Five Contract Staffing Myths You Should Not Believe
The 2019 New York Times news that suggests contract workers are considered as ‘second-tier’ employees in giants like Google has created a negative image of contract workers.
After this coverage, it is seen that job-seekers are taking less interest in opportunities offered by Contract Staffing companies.
However, we are up with some more facts.
A recent survey conducted by NPR shows that 1 out of 5 workers in the US are working on a contract basis. Further, according to an estimate of the Staffing Industry Analysts, 31% of 48 million workers are contingent workers. No doubt there is more to the story than being a ‘second-tier employee.’
There are various reasons why companies hire workers through Contract Staffing Services. Maybe because their needs are temporary, or they want to take a trial run of the employee before they make them a permanent employee.
Usually, tech companies opt for contract staffing as it reduces the back end cost related to recruitment. This allows companies to ramp up talent and focus more on the core operation of the business.
There are also some common myths related to contract recruiters and staffing that you should not believe. We’ll debunk a few here to help you make a sound decision.
Contract Staffing Myths
1. Blue-Collar Workers Do Contract Jobs
The high-tech industry dispels this misconception as they hire contract workers regularly for white-collar roles such as programmers, web developers, IT and mechanical engineers, etc.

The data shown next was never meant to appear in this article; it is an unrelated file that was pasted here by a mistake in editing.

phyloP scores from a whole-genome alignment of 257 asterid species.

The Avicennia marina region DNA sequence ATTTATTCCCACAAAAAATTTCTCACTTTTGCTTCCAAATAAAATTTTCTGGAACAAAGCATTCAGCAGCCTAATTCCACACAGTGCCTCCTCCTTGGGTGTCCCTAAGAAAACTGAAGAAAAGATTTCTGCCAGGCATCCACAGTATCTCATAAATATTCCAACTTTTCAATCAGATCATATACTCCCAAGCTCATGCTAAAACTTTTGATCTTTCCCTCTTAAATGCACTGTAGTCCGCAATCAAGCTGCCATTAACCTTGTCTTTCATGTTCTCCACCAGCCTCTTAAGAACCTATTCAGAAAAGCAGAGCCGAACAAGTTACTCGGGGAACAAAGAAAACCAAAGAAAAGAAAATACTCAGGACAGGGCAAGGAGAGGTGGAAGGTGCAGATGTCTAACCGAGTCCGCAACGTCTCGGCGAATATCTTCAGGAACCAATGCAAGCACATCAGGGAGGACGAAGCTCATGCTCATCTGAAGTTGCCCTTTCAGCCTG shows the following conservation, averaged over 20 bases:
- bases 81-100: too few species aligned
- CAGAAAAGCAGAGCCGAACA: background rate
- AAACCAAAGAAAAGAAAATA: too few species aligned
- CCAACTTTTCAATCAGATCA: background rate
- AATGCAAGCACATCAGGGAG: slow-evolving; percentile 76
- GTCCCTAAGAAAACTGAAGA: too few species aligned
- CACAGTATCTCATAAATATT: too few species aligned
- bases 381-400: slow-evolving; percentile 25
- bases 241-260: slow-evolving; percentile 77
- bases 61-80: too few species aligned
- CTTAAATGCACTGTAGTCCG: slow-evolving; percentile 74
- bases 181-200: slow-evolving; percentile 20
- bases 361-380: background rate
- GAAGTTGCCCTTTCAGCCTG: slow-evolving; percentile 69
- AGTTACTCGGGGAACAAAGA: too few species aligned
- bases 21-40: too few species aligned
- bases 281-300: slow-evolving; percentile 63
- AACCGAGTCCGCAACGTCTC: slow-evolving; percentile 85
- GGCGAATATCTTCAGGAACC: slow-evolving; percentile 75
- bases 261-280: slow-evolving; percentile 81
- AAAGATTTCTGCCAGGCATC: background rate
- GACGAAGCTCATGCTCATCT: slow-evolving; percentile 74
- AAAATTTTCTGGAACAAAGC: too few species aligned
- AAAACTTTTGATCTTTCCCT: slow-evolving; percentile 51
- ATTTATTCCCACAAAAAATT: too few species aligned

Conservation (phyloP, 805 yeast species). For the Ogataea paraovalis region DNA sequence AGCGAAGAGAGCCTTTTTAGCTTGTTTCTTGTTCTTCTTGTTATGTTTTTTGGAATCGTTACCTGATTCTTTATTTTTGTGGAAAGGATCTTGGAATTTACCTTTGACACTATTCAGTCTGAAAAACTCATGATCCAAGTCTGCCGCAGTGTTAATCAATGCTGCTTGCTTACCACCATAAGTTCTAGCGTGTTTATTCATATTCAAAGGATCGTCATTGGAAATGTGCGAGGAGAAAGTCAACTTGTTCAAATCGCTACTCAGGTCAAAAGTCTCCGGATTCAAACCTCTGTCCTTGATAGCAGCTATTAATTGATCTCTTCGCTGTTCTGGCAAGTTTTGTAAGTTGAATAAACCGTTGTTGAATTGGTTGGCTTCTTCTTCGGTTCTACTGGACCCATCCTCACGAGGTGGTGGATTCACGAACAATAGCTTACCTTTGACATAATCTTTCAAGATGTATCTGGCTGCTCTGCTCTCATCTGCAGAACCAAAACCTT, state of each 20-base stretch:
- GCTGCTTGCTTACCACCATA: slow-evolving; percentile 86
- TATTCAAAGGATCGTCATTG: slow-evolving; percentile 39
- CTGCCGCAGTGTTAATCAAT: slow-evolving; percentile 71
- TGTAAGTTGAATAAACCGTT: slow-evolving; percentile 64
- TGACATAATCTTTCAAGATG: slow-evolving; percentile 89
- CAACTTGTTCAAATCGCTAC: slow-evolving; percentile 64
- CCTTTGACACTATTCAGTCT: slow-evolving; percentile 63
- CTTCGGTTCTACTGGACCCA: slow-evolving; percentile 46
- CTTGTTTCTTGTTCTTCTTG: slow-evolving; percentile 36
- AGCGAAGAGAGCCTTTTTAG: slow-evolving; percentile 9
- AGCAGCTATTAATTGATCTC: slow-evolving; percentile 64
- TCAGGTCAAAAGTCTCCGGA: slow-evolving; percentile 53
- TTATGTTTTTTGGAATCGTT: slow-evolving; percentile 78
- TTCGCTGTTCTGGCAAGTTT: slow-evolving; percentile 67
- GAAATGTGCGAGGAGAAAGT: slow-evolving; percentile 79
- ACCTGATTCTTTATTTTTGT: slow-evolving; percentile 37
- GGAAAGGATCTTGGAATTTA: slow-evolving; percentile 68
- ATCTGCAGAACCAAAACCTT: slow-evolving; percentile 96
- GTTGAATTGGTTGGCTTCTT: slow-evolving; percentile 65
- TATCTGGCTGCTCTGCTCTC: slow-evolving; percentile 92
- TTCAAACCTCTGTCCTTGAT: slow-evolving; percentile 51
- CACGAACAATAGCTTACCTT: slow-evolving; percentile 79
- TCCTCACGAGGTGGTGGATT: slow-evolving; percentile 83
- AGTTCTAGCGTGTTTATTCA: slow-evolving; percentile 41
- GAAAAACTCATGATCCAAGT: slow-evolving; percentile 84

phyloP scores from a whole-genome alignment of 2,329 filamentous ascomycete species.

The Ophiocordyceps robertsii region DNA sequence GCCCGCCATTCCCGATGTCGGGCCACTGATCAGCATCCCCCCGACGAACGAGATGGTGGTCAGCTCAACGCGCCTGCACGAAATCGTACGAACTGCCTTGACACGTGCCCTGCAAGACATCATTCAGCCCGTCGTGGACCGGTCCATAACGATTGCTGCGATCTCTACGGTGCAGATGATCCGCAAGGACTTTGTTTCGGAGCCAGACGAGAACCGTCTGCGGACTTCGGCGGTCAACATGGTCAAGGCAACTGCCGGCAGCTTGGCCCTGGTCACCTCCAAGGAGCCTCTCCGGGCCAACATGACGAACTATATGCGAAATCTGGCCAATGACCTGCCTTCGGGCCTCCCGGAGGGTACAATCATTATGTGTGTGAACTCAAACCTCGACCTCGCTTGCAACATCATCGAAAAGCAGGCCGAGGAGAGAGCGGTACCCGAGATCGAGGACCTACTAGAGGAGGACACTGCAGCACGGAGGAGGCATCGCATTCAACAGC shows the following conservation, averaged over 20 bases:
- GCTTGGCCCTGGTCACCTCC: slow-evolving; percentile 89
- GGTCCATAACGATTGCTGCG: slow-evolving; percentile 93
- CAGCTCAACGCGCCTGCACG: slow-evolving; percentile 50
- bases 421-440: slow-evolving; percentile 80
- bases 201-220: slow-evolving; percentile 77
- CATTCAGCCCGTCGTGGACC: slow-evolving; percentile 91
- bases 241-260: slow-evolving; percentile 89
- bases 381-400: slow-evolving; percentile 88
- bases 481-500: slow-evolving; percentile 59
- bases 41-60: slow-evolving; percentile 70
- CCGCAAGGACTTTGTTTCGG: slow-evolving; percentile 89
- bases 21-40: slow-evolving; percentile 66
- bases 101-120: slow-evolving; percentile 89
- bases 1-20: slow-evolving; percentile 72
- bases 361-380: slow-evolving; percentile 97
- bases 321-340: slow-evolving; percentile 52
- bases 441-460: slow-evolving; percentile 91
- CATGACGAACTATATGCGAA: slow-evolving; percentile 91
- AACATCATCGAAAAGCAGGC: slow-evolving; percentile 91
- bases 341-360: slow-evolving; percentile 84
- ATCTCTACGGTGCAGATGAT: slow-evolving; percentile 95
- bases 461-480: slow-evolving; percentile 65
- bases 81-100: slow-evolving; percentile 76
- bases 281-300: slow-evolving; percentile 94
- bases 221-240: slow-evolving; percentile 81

An American Staffing Association report depicts that in California 2,613,500 people are working under contract out of which 20% of workers are in the IT and engineering sector.
2. Contract Employees get Less Payment than Full-time Employees
This is a myth, we can easily declare it as a misconception with our above-mentioned point; high tech companies hire contract employees for white-collar roles.
As the need for contract workers can be very urgent, the time duration of the project can be short, and the requirement of hard to find skill sets thus employers agree to pay more to contract workers.
3. Classification of Contract Employees as Independent Consultants Instead of W-2 Employees
In general scenario employers consult the Contract Staffing Company to search, screen, and hire contract employees as W-2 employees; this makes the contract employee an employee of the staffing firm.
In some cases, the employer chooses and involves the contract employee as a 1099 independent consultant for a special task.
4. Contract Workers don’t Get Employee Benefits
Contract workers also get benefits up to some extent as they are employees of some staffing agency. Usually, they get benefits of 401(k), health and dental insurance, PTO, and sick days as per staffing agency policies.
While 1099 consultants don’t get any benefit as they are independent consultants.
5. No future Lies With a Contract Job
As per the ASA survey report, 35% (one-third) of contract workers get permanent job offers by the client where they were employed for a project. Also, 66% of this one-third accepts the permanent employment offer. Employers hire workers on contract to evaluate them during the contract period; if found suitable offer them the permanent position.
Virtual Recruiters is a leading US recruitment agency – we can help you have clear thoughts about Contract Staffing and how it can be beneficial for you. To learn more about our services, get in touch with us today!